Cooling and refrigeration are essential to increasing labor productivity, improving educational outcomes, safeguarding food and minimizing its waste, improving healthcare, and supporting countries’ digital ambitions (that computer of yours heats up pretty fast).
And all of this, from improved productivity to education to health, is vital to eliminating extreme poverty and boosting shared prosperity across the globe.
And yet, it turns out that that refrigerator in the corner is doing more than extending the life of your fruits and vegetables: it’s also contributing to global warming. In a somewhat ironic twist, we know now that in filling the hole in the ozone layer over the past few decades under the aegis of the Montreal Protocol, we unwittingly had been adding to global warming.
The good news, though, is that we can act on this quickly, and the result (in ecological terms) is almost immediate. But if we continue as we have been, we could face big problems.
Undoubtedly, the Montreal Protocol’s success at reversing a universal environmental problem, depletion of the earth’s ozone layer, also helped in our fight against climate change. Without the Montreal Protocol agreement and its 25 years of action to stop production and human consumption of harmful chemicals, the climate challenge facing the world today would be far worse.
Overall, the climate achievements in phasing out chlorofluorocarbons (CFCs) an organic compound made exclusively of chlorine, fluorine, and carbon, have been equated to the equivalent of eight billion tons a year of CO2.
Southeast Asia remains a hot spot for plastic pollution
The use of plastics is deeply embedded in our daily lives, in everything from grocery bags and cutlery to water bottles and sandwich wrap. But the quest for convenience has gone too far and we are failing to use plastics efficiently, wasting valuable resources and harming the environment.
Southeast Asia has emerged as a hot spot for plastic pollution because of rapid urbanization and a rising middle class , whose consumption of plastic products and packaging is growing due to their convenience and versatility.
Diamonds are forever but “James Bond Island” in Phang Nga Bay may not
Thailand’s Department of Mineral Resources will assess the stability of the limestone karst towers, which make up the chain of islands, after several similar rock formations, in both the Gulf of Thailand and the Andaman Sea, have collapsed.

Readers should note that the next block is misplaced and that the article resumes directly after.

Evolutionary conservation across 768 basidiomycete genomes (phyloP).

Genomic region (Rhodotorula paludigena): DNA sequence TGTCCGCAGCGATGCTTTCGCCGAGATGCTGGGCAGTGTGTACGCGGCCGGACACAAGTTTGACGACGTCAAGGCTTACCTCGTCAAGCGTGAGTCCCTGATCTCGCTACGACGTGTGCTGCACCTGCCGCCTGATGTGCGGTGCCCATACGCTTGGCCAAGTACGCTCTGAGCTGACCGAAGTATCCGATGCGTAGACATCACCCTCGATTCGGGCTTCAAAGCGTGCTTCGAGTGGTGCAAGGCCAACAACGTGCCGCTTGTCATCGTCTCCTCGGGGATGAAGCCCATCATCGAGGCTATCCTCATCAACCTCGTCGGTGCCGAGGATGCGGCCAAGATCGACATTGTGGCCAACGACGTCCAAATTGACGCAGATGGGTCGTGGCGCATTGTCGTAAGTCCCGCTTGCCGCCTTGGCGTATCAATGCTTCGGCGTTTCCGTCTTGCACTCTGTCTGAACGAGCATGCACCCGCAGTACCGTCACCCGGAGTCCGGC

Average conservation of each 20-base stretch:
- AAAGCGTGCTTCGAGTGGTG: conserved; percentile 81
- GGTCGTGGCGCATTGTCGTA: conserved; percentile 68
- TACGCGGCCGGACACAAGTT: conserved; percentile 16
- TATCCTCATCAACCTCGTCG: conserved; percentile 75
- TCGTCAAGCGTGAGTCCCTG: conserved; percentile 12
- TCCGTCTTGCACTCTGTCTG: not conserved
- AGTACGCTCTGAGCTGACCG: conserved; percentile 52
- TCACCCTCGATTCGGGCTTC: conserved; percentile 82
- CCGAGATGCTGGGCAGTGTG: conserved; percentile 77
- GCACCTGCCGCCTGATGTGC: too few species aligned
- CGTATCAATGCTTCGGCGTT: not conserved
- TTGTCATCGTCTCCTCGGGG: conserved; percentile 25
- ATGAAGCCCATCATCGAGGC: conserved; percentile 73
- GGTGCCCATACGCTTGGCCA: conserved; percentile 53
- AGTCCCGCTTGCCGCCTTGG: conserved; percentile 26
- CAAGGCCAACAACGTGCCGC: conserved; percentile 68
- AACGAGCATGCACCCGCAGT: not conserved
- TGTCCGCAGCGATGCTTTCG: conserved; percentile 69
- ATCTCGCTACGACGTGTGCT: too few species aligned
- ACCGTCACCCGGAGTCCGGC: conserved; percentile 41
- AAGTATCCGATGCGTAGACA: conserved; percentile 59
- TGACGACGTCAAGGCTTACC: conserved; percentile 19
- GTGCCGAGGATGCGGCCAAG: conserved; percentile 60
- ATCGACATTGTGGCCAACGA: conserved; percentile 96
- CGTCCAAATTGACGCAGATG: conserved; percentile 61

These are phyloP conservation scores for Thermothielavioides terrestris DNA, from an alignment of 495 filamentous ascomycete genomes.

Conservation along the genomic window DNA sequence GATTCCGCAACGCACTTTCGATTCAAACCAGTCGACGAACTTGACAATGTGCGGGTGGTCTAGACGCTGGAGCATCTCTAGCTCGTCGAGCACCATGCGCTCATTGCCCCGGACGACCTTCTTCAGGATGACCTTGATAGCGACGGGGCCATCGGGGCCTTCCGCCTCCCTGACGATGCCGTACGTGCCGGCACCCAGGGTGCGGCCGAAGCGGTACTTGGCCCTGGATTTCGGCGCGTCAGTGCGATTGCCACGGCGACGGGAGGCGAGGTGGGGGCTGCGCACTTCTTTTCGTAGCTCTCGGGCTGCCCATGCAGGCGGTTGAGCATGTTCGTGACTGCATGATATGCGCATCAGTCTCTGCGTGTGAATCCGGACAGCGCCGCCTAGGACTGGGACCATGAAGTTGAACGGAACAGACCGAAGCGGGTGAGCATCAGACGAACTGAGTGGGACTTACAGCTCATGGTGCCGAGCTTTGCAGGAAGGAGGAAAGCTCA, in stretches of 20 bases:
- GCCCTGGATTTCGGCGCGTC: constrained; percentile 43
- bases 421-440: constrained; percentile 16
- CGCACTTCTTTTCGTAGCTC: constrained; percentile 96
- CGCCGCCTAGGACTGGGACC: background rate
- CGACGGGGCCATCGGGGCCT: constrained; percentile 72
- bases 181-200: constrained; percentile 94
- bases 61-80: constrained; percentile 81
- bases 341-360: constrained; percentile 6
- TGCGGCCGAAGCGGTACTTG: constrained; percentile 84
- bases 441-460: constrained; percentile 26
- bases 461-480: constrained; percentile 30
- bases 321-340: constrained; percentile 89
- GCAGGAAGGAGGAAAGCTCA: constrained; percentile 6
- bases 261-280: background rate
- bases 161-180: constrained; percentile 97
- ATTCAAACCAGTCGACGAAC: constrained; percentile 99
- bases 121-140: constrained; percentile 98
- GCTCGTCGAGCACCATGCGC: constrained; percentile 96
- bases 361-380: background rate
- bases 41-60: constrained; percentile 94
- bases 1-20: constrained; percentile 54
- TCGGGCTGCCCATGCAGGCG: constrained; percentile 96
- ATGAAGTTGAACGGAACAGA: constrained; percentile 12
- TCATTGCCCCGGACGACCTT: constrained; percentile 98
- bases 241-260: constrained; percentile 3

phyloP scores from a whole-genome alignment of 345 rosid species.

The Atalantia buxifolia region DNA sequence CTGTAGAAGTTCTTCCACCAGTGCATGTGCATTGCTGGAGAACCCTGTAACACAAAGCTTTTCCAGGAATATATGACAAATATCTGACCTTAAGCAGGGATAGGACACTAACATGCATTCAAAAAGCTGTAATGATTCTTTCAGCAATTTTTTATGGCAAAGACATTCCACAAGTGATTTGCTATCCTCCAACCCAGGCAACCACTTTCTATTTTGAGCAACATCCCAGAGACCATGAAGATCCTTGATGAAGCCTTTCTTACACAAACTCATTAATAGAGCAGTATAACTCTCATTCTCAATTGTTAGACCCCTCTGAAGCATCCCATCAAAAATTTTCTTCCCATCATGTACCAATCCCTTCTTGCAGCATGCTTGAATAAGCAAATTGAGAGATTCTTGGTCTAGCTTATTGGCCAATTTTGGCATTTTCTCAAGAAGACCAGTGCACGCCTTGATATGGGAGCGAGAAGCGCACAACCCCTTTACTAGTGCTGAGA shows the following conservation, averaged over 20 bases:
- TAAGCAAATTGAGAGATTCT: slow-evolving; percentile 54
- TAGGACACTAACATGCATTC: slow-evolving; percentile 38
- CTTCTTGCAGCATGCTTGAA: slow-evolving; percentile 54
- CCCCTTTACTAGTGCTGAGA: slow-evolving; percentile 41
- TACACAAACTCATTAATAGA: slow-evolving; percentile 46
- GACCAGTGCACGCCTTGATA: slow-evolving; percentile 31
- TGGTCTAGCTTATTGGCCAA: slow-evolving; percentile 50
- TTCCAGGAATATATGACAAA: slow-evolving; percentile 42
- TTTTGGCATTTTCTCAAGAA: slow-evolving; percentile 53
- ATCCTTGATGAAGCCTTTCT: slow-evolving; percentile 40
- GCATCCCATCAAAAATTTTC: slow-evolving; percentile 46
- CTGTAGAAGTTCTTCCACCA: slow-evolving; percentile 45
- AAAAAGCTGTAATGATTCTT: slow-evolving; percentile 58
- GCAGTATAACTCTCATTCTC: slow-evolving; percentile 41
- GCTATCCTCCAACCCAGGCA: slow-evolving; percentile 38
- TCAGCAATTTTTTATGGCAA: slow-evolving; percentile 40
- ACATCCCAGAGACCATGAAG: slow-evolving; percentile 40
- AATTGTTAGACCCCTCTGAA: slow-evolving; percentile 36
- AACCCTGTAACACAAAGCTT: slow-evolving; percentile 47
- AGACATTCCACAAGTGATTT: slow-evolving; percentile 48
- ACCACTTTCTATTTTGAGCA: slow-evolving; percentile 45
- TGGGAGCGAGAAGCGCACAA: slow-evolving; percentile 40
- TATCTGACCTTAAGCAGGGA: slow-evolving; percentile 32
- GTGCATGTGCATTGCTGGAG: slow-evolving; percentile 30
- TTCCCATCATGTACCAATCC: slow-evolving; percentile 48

Climate Change: how Asia-Pacific will affect the whole planet
Pursuing a green recovery in the aftermath of COVID-19 might sound daunting, but it’s actually a great opportunity to direct recovery spending into stimulating sustainable jobs and growth and fight climate change.
Forget the poetic flap of a butterfly’s wings in Beijing causing rain in Central Park. Climate change issues in Asia-Pacific are measured in superlatives. The world’s biggest population. Two of the three largest carbon dioxide-emitting countries and the largest share of emissions globally.
Subscribe via Email
Bangkok falls 19 places to 49th most expensive location worldwide
Locations reliant on international tourism have seen their rental markets hit especially hard during the pandemic, resulting in some major...
Thai fruit exports to FTA markets up 107 percent
China, Malaysia, Singapore, Indonesia, the Philippines, Hong Kong, Australia and Chile are top importers of Thai fruits, especially fresh durian,...
Digital Revolution and Repression in Myanmar and Thailand
Activists have also proactively published social media content in multiple languages using the hashtags #WhatsHappeningInMyanmar and #WhatsHappeningInThailand to boost coverage...
3 Reasons to Be Optimistic About the Baht Right Now
Probably one of the most important factors for the rise of the Baht is the continued weakness of the US...
Will Thailand’s plan for quarantine-free tourism set a global trend?
According to the Tourism Authority of Thailand, the quarantine-exemption measures implemented in Phuket will be extended to five other key...
Thailand Approves Latest Economic Relief Package for Businesses
Some 250 billion baht (US$8 billion) was allocated for soft loans while the remaining 100 billion baht (US$3.2 billion) will...